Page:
true healing and reconciliation with each other. I pray that our Christian
fellowship is a witness to that truth.
They stood together on the stage: the pioneers of new movements alongside those who had supported them. It was a beautiful picture of gospel partnership. How had it all begun? We listened to our brothers and sisters tell their stories of struggle and sacrifice. We listened to their triumphs and tragedies. We listened to them speak of the faithfulness of a God who had used them in their weakness. We listened as tears ran down our faces.
13 movements affiliated to IFES at World Assembly 2019. Read on to find out how student work began in three of them.
Two former students of KGK Japan arrived in Cambodia. The country and its people still wore the scars of the devastating civil war years of the 1970s. The two graduates were praying that God would start a student movement in this beautiful, broken land. Through setbacks and trials, the movement slowly began to grow. In 2012, the first full-time local staff worker was appointed, Chamroeun. He was a young man with a deep love for His people and a passion to see Jesus known in the university. He was preparing to become the first general secretary of the movement.
But it was not to be. Chamroeun died in a tragic accident, going home to glory in 2017. The movement was, once more, on its knees. Why, God? Must we endure even more pain and heartache? For the staff and students, these were dark days.
Though the pain of Chamroeun’s death is still raw, those involved with SONOKO Cambodia testify to God’s comfort and faithfulness through this tragedy. They have not stopped speaking of the hope they have in Jesus. A hope that goes beyond the grave.
There are currently around 40 students involved in the movement, with groups in Phnom Penh and Siem Riep, and plans to pioneer a group in a third city.
IS/IVCF Cayman Islands
There was no student work at all happening when Tomy and Brianna arrived back in Brianna’s homeland, the Cayman Islands. But God was at work. Tomy was welcomed warmly by the local churches. They were more than willing to work together to see Christian fellowships established in schools and universities across the country. Tomy spent time meeting up with local Christians, sharing his plans to pioneer. An evangelical student movement? Yes, that sounds familiar! Time after time he found himself meeting with graduates who had been involved themselves with other IFES movements while studying overseas – in Jamaica, the Philippines, Barbados, Guyana, the US!
Seeds which had been planted years before, many miles away, were now bearing fruit in this unexpected way. Thanks to the support of these IFES graduates and local churches, the movement grew quickly. Today it is working in one university and six secondary schools.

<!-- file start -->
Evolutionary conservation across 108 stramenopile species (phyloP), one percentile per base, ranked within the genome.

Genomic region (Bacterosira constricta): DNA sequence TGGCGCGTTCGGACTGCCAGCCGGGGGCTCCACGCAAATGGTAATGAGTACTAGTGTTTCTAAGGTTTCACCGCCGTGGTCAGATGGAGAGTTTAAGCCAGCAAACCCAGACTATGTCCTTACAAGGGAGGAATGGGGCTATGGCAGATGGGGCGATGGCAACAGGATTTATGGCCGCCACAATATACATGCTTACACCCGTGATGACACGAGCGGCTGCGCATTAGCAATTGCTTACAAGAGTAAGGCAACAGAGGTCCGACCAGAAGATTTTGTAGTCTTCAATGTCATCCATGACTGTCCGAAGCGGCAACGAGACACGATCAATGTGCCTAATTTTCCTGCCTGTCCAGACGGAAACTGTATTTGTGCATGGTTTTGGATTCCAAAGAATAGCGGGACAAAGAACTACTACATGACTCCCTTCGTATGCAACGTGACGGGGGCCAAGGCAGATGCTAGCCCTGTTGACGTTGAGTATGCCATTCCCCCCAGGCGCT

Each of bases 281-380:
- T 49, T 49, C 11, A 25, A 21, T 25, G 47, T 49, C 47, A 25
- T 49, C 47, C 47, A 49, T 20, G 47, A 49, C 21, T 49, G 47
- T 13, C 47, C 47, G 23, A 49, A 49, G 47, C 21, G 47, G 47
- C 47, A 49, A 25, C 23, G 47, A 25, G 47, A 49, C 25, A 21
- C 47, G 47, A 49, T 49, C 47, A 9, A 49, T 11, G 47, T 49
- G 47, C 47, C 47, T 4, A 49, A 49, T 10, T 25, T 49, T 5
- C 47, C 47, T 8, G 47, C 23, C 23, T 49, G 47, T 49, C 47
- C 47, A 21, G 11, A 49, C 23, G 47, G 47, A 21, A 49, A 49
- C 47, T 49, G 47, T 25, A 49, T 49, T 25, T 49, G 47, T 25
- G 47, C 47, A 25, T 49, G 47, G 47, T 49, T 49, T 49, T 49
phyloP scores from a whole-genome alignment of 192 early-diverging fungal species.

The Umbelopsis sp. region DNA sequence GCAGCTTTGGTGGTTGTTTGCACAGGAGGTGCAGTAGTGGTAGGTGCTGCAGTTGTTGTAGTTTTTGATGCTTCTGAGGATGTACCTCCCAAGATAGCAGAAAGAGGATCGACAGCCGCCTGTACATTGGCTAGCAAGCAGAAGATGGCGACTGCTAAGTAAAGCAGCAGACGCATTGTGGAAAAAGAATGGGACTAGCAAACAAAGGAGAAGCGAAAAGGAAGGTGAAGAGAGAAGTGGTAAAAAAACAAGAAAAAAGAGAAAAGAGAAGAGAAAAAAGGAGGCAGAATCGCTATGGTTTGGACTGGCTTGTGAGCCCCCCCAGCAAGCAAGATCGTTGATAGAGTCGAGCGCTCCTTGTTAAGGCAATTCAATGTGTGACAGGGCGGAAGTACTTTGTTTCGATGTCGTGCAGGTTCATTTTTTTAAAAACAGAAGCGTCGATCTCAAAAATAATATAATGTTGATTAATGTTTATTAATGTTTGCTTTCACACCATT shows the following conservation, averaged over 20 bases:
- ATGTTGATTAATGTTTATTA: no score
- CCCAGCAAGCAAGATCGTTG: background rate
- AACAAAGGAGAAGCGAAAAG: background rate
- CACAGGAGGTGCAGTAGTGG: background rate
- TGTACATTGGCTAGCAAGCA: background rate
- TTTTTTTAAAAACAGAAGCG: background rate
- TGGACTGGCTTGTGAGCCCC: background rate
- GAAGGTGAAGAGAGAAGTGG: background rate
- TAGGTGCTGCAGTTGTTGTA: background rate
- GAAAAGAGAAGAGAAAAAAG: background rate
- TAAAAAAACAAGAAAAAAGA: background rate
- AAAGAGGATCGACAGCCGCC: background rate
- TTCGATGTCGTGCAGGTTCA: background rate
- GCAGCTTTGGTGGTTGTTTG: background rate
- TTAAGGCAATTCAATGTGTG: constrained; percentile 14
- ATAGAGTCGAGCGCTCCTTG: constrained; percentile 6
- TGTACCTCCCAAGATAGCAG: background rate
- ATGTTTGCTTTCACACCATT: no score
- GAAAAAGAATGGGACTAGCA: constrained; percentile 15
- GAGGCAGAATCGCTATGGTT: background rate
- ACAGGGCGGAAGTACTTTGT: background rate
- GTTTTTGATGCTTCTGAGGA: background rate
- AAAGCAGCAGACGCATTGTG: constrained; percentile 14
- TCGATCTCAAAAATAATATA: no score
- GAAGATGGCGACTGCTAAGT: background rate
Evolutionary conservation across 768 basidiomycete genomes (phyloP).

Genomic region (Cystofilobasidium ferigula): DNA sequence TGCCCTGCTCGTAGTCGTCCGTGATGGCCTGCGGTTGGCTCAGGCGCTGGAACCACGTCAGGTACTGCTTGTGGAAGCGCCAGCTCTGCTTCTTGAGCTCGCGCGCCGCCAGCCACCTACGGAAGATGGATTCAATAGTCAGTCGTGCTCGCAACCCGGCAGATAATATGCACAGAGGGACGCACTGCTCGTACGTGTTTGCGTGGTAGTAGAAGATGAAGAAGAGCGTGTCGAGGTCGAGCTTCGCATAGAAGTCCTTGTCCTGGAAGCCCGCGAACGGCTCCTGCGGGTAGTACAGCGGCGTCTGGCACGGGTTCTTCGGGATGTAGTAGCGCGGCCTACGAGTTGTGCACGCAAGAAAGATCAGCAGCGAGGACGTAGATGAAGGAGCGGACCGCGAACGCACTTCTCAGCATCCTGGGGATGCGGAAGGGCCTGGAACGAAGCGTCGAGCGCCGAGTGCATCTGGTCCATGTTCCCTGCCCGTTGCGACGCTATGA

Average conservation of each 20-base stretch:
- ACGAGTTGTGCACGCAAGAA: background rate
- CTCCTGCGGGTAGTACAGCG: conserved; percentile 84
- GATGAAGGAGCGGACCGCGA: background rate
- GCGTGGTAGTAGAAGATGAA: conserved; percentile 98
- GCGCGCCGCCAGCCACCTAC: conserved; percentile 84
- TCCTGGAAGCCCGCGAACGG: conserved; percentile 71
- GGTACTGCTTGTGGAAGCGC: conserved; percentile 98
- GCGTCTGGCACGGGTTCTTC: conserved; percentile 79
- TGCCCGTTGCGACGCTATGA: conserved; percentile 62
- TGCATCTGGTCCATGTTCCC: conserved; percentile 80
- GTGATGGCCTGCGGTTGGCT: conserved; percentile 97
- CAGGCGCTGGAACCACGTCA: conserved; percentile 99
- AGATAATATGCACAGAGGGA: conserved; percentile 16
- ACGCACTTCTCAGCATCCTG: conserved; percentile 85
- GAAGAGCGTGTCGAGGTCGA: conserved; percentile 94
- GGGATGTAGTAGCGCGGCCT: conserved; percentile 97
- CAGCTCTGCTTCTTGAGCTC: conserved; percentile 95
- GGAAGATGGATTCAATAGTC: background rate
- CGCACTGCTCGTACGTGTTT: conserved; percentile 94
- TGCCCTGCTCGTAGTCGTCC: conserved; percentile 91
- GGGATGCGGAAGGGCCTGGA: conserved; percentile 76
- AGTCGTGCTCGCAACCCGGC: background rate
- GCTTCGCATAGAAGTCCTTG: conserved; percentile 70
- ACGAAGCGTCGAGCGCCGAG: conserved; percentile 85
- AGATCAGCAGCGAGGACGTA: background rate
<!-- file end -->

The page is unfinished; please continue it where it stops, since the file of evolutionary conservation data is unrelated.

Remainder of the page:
MFES Myanmar affiliated to IFES at World Assembly in 2019. But it was not an easy journey to get to that point. Former IFES South Asia Regional Secretary KP, had been looking for opportunities to start a student movement in Myanmar for some time. He planned to meet a local Christian worker, Sawm Thang, at World Assembly 2015 in Mexico, to discuss starting a new ministry. Sadly, KP passed away just before World Assembly. Sawm travelled to Mexico anyway hoping that he would find somebody else to talk with regarding the pioneering plans. But he was denied entry at immigration and was detained for two weeks, without any way of contacting his family.
Remarkably, Sawm did not lose his vision for student ministry. On his return, he met regularly with students to pray for their country and to study the Bible. Momentum grew. Howard Spencer, one of the IFES governance development trainers, provided training for potential board members. The movement was formally established in October 2016.
Today there are around 120 students involved in MFES in three regions.
“For you were once darkness, but now you are light in the Lord. Live as children of light…” Ephesians 5:8
Living as children of light has unique challenges for MFES students in Myanmar. Most of their classmates are Buddhists and think that Jesus, the ‘English god’, has nothing to do with them. If you’re a Christianyou’re considered a betrayer of the nation. There are practical challenges too, as Christians are not allowed to meet on campus.
But next week around 50 MFES students are going away together for their annual summer camp. They’ll be studying Ephesians 5 and exploring how they can be “Walking in the Light” on campus. There will also be seminars on how to lead Bible studies, how to share the gospel with Buddhists, and other hot topics for students today.
Let’s pray that, as in previous years, the conference would be encouraging and refreshing for students and staff as they prepare for the new academic year.
Pray for friendships to grow between students from different parts of the country.
Pray that the students would grow in their affection for Jesus and would long to share Him with their friends on campus.Pray that they would keep living as children of light in the darkness.
Pray for stamina and wisdom for those leading the conference. Pray that God would keep them amazed by God’s grace, serving sacrificially to see students come to know Jesus.